Category Archives: HF Book Review


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I purchased Grand Central: Original Stories of Postwar Love and Reunion after reading Diy MFA by Gabriela Pereira because she suggests reading short stories in your genre. Though the subtitle states the stories are about postwar love and reunion, don’t expect all mushy, happy-ending stories. In many cases, the stories are heart breaking and don’t involve the typical reunion of separated lovers as you might expect. Sometimes the reunion is with something or someone entirely different. 

The stories in Grand Central take place after World War II. As you might expect, Grand Central Terminal in New York is the setting for at least part of each story. All of the stories are connected as the characters encounter each other unknowingly in their own stories. It took me a few to catch on, but when I did, it was fun to look for the connections, and I just thought it was really cool.

The stories include characters related to WWII in numerous ways, so in that way, the idea of the war affecting real lives and real human beings is enforced. And sometimes the character’s mate returning from the war wasn’t a happy occasion. Lives went on as the war did, and people were changed,

It’s hard to find the words to adequately describe these stories. I was moved by them all. The stories are made more special in that their authors are all women, bringing the female perspective (if imagined) to a war from which mainly male perspectives have been told.

As a writer, I should go back and read the stories again as more of the study tool for which I originally purchased the book, because I got so engrossed as I read them. Obviously they are good stories then and should be studied, right?

Each of the stories can be read within about a half an hour, so for each story individually, on a can’t-put-it-down-scale of one for I couldn’t even finish it to ten for I was up until the wee morning hours, I give them a nine. For the book as a whole, I give it a seven and three-quarters.

Source: Benjamin, Melanie, et al. (2014). Grand Central: Original Stories of Postwar Love and Reunion. Berkley Books: New York.

LINES by Geralyn Hesslau Macgrady

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Geralyn Heslau Macgrady, winner of the Soon to Be Famous (TM) Illinois Author Project, was a co-panelist with me and some other authors/publishers at the Galena (IL) Lit Fest in January 2016. Due to my love of historical fiction and Chicago, I purchased Geralyn’s novel, Lines, set in 1871 prior, during, and after the great fire.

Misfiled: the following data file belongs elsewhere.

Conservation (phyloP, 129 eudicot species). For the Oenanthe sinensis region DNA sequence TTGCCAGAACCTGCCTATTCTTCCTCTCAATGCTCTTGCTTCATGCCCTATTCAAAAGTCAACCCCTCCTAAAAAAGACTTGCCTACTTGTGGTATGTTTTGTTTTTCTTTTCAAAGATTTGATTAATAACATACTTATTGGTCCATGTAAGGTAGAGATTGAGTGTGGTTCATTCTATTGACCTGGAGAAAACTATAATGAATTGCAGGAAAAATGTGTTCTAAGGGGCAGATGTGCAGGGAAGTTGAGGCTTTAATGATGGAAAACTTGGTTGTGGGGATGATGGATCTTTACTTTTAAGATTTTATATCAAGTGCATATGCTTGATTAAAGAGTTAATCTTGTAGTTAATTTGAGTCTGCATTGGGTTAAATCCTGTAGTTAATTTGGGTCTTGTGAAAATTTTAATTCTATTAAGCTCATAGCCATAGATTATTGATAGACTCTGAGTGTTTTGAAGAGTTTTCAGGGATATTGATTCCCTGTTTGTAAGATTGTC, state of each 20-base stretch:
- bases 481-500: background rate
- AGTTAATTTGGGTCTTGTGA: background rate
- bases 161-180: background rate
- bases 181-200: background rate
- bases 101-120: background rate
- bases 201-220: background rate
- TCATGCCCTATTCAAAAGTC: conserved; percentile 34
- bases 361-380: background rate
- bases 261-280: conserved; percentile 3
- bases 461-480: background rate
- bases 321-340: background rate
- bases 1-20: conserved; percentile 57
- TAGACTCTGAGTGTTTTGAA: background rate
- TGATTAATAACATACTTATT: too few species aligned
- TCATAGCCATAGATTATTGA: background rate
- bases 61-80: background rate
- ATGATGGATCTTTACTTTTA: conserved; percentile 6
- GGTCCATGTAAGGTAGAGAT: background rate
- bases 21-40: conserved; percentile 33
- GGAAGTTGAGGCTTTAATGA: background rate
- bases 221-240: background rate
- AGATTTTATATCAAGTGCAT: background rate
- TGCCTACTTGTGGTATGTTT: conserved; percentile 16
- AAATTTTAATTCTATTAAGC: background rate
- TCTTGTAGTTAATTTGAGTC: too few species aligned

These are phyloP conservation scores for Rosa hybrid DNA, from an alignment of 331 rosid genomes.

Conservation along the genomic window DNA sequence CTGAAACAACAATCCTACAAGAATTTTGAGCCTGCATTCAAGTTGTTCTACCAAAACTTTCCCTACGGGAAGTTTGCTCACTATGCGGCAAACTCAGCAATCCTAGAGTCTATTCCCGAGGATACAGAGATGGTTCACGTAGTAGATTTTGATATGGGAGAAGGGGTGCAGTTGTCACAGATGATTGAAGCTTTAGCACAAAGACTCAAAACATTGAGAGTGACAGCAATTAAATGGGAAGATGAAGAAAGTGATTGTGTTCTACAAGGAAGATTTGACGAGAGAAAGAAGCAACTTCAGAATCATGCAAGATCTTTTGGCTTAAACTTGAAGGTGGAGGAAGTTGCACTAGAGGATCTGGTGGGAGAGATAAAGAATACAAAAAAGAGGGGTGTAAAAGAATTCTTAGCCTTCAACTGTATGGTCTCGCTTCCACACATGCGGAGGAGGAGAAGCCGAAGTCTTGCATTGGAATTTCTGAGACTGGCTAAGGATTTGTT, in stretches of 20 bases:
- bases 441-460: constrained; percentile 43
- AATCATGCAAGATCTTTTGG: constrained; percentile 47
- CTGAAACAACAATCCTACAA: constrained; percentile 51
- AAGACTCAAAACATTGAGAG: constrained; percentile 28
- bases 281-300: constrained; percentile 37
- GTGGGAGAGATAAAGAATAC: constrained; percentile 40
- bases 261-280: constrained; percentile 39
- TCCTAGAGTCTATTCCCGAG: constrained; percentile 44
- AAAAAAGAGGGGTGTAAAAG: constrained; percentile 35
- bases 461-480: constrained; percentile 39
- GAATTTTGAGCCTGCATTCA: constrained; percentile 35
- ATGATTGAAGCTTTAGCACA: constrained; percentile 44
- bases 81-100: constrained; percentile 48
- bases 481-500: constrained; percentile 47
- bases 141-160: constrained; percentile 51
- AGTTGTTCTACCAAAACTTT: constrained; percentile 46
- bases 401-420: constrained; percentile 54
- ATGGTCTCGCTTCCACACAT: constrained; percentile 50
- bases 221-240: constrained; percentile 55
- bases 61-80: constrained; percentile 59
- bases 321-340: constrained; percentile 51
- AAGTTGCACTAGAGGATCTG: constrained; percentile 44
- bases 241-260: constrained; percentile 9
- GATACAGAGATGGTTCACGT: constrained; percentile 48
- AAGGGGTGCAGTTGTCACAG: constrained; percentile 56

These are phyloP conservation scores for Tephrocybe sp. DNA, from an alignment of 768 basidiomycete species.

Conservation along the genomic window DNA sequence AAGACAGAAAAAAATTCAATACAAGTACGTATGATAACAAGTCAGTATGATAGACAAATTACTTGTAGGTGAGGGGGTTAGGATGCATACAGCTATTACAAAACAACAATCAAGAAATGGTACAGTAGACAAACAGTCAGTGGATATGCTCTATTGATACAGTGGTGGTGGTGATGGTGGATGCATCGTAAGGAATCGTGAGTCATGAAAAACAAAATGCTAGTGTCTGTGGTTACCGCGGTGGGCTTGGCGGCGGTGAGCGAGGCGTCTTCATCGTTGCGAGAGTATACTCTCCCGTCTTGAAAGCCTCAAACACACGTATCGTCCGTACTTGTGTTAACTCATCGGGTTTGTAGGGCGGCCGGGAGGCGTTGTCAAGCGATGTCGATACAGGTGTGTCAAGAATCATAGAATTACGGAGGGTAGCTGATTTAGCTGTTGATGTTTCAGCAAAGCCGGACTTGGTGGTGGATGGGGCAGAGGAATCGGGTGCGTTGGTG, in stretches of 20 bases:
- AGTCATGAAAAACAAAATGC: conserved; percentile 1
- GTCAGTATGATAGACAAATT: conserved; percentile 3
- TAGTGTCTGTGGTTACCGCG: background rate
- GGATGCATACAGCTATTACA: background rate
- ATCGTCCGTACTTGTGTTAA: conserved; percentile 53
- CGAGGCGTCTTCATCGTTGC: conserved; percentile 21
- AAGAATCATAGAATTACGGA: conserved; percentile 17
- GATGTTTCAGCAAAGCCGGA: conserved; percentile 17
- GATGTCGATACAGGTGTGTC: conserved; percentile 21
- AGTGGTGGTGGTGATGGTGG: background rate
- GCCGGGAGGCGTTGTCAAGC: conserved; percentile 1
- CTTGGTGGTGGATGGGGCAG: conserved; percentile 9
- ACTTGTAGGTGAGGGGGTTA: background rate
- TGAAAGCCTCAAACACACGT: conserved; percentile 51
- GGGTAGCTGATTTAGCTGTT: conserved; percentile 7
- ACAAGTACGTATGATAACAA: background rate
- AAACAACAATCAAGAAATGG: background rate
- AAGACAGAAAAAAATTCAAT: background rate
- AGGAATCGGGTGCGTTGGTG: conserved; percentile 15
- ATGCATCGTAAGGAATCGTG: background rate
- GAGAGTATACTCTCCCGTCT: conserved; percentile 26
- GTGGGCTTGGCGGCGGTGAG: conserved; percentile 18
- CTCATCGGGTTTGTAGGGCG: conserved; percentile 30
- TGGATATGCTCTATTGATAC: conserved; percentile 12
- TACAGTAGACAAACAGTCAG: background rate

Lines is a story of love, loss, and how humans often are required to surrender to unforeseen circumstances, particularly in the last quarter of the 19th century, where family obligations were different, especially the tradition of marrying your brother’s widow. The main character, Livia Haa, whose family works in the tobacco business, tries to find her own way and place in the world but is forced to choose a path she hadn’t foreseen because of the great fire tragedy. A sinister con man with misplaced vengeful urges, suspense, and diverging loyalties also play a part in the plot.

I enjoyed the story and was able to feel for Livia and those for whom she cared. It was an easy read and put me in Chicago in 1871. I read this book quickly, so on a can’t-put-it-down-scale of one for I couldn’t even finish it to ten for I was up until the wee morning hours, I give it an eight.

Source: Magrady, Geralyn Hesslu. (2015). Lines.


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I purchased The Ghost in the Little House: A Life of Rose Wilder Lane by William Holtz during my visit to Laura Ingalls Wilder’s Rocky Ridge Farm homesite in Mansfield, Missouri. Of course, I knew that Rose was Laura’s only surviving child, was an author on her own, and more well-known at the time her mother started writing, but most of what I’ve read about her was through the lens of her mother’s eyes, so I was interested in a book that focused on her as her own person.

The Ghost in the Little House is a detailed chronical of Rose Wilder Lane’s life from essentially her birth until past her death, created from the author’s obvious extensive study of her papers, travels, and everything she left behind as well as her mother. I was fascinated by this book. Being a fan of psychology and getting into people’s heads to a degree, I loved the light the book shed on this mother-daughter relationship. Each, mother and daughter, was her own person who outshined her husband and father, respectively, to the point that there is less in the world about him than almost anyone in the family, besides what Laura herself provided to the world, of course.